Customize your JAMA Network experience by selecting one or more topics from the list below.
Author Affiliations: Division of Cardiovascular Medicine and Channing Division of Network Medicine, Brigham and Women's Hospital and Harvard Medical School, Boston, Massachusetts (Dr Mozaffarian); Departments of Epidemiology (Dr Mozaffarian), Health Policy and Management (Dr Hemenway), and Nutrition (Drs Mozaffarian and Ludwig), Harvard School of Public Health, Boston, Massachusetts; and New Balance Foundation Obesity Prevention Center, Boston Children's Hospital, Boston, Massachusetts (Dr Ludwig).
The tragic slaughter of innocents in Newtown, Connecticut, has horrified and refocused the nation on the burden of gun violence. Each year in the United States, more than 30 000 individuals are killed by guns1 (homicides, suicides, and unintentional fatalities)—85 deaths per day plus many hundreds of nonfatal injuries. Gun homicide alone causes 11 000 deaths each year,1 more than all US troops killed throughout the last decade in Iraq and Afghanistan. Remarkably, the 26 deaths in Newtown represent fewer gun homicides than the daily US average.
The Newtown shooting has rekindled a national discussion about gun policy. Most proposals focus on gun ownership such as a ban on rapidly firing assault weapons, piercing bullets, and high-capacity ammunition clips; waiting periods for firearm purchases; and universal background checks for all gun sales and transfers. This focus on gun ownership has been controversial due to Second Amendment interpretations and regional, partisan, and personal preferences. Although such commonsense regulations on ownership warrant implementation, a broader public health perspective is imperative. Gun violence arises from sociocultural, educational, behavioral, and product safety issues that transcend gun ownership alone. Addressing this crisis will require a comprehensive, multidimensional strategy. Toward that end, much can be learned from prior public health successes in changing the prevalence, social norms, and cultures of harmful behaviors.2-6 These major achievements—in the realms of tobacco, unintentional poisoning, and motor vehicle safety—provide a set of evidence-based, successful tactics for immediate application to gun violence (Table).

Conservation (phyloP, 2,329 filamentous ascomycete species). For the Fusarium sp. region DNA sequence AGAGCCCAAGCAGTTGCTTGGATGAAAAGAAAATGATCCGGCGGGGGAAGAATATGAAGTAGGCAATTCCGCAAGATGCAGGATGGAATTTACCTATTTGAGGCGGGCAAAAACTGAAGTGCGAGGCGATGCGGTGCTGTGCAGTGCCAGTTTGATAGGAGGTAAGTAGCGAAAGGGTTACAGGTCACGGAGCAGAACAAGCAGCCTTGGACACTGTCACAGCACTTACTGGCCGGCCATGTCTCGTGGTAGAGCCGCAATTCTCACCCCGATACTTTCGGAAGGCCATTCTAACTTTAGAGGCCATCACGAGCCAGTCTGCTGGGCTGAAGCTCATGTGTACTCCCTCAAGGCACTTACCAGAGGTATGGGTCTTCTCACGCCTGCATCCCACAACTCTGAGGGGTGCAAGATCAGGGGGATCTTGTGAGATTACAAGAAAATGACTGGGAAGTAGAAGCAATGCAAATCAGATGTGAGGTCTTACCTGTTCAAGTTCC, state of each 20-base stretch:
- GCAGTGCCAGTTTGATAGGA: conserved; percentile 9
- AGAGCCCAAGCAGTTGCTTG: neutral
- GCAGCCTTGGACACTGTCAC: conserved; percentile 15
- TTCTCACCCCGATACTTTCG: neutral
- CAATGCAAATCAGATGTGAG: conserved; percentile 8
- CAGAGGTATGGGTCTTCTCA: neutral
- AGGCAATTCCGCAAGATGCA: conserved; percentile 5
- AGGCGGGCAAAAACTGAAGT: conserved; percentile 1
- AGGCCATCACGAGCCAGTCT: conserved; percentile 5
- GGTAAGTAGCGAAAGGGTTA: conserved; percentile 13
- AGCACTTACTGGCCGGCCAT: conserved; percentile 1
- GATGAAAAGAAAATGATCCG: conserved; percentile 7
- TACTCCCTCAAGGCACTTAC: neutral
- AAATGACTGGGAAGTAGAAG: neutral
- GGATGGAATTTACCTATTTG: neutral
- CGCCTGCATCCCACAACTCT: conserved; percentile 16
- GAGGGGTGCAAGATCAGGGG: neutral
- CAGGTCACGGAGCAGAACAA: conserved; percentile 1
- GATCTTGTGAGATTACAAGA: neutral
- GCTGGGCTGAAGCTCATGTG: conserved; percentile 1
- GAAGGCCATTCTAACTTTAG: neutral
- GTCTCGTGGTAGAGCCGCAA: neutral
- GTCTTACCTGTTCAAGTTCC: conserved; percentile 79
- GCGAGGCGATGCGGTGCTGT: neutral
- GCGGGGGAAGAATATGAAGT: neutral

Between 1966 and 2010, the prevalence of cigarette smoking among US adults was reduced by more than half from 43% to 19%.7 This remarkable success was achieved by multicomponent approaches across a range of public health domains.2,4 For example, taxation produced better representation of long-term societal costs in the purchase price of tobacco products and, crucially, secured funding for prevention efforts. Existing federal and local taxes on firearms and ammunition are neither comprehensive nor representative of the true external costs of gun ownership.8 A new, substantial national tax on all firearms and ammunition would provide stable revenue to meaningfully target gun violence prevention. This revenue should fund a national endowment to benefit those harmed by gun violence and their families; a sustained public awareness campaign to increase gun safety, reduce gun violence, and assist in recognition of at-risk individuals; and stronger enforcement of existing gun laws. Such efforts would not necessarily be intended to reduce ownership, a key regulatory and political distinction.
A multicomponent initiative to modify sociocultural norms also played a critical role in reducing tobacco use. Through much of the 20th century, cinema, television, and advertisements glorified cigarettes as “symbols of modernity, autonomy, power, and sexuality.”3 Strategic use of media, education, celebrities, peers, teachers, and physicians served to shift sociocultural norms toward cigarettes as symbols of “weakness, irrationality, and addiction.”3 An analogous campaign could equate gun violence with weakness, irrationality, and cowardice. In today's society, US adults and especially youth view a staggering amount of graphic violence in television shows, commercials, movies, and video games, much of it idolized and glorified. A generation ago, many popular movie heroes smoked. Today, many movie heroes shoot at other people. To protect children, current policies strictly restrict obscenities and sexual imagery, yet remain permissive of gun violence. In a recent poll, 4 of 5 US adults agreed that decreasing depictions of gun violence in television shows, movies, and video games would be “somewhat” or “very effective” at preventing mass shootings; notably, this conviction spans partisan lines.9